The meeting with the pontiff took place inside the Vatican and was confirmed in the Holy See’s daily bulletin.
The Vatican released two photos and a short video of the private audience, showing Pell sitting near the pope inside his office.
In the clip, Francis is heard saying “good to see you” and “more than a year”.
No further details were provided, but Pell told reporters in front of his residence just outside the Vatican walls that the meeting went “went very well”.
The pope and Pell did not wear face masks for the close meeting, despite the news that four of the Vatican’s Swiss Guards had tested positive for coronavirus.
The results came in over the weekend and added to three other residents or citizens of the Vatican who have tested positive in recent weeks, according to a statement.
Pell arrived in Rome at the end of September after a three-year absence when he returned to Australia to face allegations of historic child sex offences.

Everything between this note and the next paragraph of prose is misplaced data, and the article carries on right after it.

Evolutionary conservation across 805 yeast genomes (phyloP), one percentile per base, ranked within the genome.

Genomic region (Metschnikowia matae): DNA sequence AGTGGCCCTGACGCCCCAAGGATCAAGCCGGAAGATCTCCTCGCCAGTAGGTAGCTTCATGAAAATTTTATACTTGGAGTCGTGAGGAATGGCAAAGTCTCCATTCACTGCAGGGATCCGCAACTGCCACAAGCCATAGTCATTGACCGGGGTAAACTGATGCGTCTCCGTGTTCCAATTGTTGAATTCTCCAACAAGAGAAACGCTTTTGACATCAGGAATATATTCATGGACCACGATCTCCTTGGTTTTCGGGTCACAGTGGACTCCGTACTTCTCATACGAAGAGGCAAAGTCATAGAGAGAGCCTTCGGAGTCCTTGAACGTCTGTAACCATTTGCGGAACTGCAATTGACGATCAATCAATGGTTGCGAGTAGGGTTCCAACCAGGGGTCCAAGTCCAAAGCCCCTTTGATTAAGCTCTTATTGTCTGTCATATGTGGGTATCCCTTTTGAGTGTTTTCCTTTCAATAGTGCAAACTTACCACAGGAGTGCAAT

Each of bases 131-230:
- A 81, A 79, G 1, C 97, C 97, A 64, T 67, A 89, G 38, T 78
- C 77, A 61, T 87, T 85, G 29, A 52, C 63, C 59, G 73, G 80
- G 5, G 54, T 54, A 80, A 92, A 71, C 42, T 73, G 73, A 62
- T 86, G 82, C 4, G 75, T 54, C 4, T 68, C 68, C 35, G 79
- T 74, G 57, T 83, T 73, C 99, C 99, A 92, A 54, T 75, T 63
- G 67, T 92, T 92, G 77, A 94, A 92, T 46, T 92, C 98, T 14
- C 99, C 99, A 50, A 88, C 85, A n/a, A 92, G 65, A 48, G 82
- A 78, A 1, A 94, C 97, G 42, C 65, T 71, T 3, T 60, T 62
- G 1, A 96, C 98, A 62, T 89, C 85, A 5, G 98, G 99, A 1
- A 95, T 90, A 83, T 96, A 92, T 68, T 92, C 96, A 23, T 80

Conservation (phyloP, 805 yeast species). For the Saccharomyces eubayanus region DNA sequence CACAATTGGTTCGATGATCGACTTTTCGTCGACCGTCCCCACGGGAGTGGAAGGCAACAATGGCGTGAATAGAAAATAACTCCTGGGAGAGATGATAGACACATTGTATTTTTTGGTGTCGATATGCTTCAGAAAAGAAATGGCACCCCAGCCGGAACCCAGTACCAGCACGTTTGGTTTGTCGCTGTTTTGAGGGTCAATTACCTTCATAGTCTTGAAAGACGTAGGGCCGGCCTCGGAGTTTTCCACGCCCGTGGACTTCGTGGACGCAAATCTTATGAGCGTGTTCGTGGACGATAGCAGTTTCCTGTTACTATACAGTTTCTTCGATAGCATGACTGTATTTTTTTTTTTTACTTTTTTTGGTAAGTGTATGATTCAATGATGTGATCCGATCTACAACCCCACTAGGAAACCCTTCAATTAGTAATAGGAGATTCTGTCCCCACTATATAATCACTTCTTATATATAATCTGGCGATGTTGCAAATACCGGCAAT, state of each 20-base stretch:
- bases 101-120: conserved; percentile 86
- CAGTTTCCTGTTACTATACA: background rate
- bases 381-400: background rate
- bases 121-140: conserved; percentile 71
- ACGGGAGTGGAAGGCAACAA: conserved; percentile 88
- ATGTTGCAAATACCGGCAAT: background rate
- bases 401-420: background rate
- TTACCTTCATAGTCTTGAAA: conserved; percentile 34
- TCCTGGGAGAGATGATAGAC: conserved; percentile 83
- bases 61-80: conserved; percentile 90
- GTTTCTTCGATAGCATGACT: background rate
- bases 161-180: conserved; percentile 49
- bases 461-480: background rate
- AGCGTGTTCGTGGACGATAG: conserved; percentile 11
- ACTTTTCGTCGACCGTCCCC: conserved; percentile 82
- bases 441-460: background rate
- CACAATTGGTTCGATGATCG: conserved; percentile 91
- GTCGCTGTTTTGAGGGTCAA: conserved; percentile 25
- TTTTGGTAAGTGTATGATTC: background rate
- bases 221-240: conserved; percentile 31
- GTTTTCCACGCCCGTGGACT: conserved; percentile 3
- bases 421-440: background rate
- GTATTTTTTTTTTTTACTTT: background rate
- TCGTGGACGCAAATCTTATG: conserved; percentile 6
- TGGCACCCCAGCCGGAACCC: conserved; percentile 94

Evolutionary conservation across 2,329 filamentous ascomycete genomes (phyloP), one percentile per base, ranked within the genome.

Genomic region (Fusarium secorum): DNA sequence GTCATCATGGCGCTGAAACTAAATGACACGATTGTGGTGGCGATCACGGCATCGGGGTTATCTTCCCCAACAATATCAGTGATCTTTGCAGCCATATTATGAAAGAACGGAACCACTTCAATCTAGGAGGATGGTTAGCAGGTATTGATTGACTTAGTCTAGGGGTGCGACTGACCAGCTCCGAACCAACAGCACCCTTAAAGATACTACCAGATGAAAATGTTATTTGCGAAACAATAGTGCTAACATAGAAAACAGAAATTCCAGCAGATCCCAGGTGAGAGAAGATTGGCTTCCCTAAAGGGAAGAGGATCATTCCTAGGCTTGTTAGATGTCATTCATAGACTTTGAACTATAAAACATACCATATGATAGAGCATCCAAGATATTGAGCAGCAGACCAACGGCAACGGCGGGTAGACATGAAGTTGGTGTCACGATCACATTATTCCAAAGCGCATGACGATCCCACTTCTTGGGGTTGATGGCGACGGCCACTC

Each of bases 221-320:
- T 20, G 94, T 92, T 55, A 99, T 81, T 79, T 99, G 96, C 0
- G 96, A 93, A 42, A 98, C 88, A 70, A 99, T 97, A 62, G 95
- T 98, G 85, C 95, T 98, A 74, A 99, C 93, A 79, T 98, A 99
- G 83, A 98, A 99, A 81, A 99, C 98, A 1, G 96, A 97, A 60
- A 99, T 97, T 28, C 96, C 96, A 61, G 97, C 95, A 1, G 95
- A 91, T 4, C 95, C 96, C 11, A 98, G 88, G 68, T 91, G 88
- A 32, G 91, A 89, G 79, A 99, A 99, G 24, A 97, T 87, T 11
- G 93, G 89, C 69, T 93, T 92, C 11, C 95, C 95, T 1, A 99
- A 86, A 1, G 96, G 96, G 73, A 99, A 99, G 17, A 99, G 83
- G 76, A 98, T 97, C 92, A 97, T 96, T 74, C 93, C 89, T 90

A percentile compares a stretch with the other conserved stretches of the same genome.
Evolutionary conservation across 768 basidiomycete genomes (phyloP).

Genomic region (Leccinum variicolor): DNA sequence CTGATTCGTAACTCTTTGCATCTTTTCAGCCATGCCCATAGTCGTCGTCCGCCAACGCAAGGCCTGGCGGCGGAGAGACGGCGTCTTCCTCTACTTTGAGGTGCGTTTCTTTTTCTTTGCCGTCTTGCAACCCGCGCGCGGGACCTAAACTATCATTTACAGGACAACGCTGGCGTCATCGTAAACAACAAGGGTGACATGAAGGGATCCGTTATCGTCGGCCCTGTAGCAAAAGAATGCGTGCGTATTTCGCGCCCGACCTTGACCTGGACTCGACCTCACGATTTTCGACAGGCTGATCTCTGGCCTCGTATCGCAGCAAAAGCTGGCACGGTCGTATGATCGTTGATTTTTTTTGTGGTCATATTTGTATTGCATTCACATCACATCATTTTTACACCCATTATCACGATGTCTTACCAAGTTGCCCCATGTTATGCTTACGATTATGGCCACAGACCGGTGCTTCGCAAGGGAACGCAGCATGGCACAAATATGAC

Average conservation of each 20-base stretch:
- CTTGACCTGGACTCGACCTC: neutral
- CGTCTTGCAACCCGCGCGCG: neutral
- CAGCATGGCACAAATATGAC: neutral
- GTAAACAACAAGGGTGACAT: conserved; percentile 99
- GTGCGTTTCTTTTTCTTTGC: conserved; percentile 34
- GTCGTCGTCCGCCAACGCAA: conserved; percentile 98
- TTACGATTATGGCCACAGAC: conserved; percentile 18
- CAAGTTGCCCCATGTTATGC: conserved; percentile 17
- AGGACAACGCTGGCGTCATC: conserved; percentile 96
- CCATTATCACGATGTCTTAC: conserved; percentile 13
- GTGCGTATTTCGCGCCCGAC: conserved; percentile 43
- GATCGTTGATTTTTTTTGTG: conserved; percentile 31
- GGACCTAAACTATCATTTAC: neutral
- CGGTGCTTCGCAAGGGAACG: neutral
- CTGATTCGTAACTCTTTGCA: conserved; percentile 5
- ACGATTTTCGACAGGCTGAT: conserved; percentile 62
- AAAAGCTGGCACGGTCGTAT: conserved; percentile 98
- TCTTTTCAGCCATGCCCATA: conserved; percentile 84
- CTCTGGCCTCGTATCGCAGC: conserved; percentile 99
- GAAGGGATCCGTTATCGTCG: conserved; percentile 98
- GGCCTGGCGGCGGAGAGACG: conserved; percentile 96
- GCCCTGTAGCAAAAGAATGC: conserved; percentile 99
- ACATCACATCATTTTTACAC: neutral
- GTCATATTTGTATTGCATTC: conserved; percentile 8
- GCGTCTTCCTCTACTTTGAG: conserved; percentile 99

He had been convicted of sexually abusing two choir boys in the 1990s and served 13 months of his six-year jail sentence before the conviction was overturned by Australia’s High Court.
Pell has maintained his innocence throughout the trial and conviction.
🔴 BREAKING | #PopeFrancis met with #CardinalPell this morning at the Vatican. The Holy Father thanked Card. Pell for his witness. The private audience lasted 30 minutes.— EWTN Vatican (@EWTNVatican) October 12, 2020
Images - Vatican Media pic.twitter.com/0GPbDUcm2i
Before his lengthy battle in court, Pell was employed as the pope’s finance minister.
The 79-year-old was once regarded as the third highest-ranking Vatican official and was attempting to combat the Holy See’s financial struggles.
He was sacked from his position following his initial conviction in 2019.
Pell’s return to the Holy See comes in the middle of a financial storm for the Vatican, after Pope Francis sacked one of Pell’s most fierce opponents, Cardinal Angelo Becciu, over embezzlement claims, shortly before his arrival.
Pell and Becciu had long clashed over the Australian’s efforts to bring greater transparency and accountability to the Vatican’s balance sheets.
Pell “thanked and congratulated” Francis for sacking Becciu.
“I hope the cleaning of the stables continues in both the Vatican and Victoria,” Cardinal Pell said in a statement.
Pell has returned to Rome in part to clean out his old apartment but also as a holiday before he is expected to travel back to Australia and continue to live in NSW, although not necessarily at his former residence in a seminary in Sydney.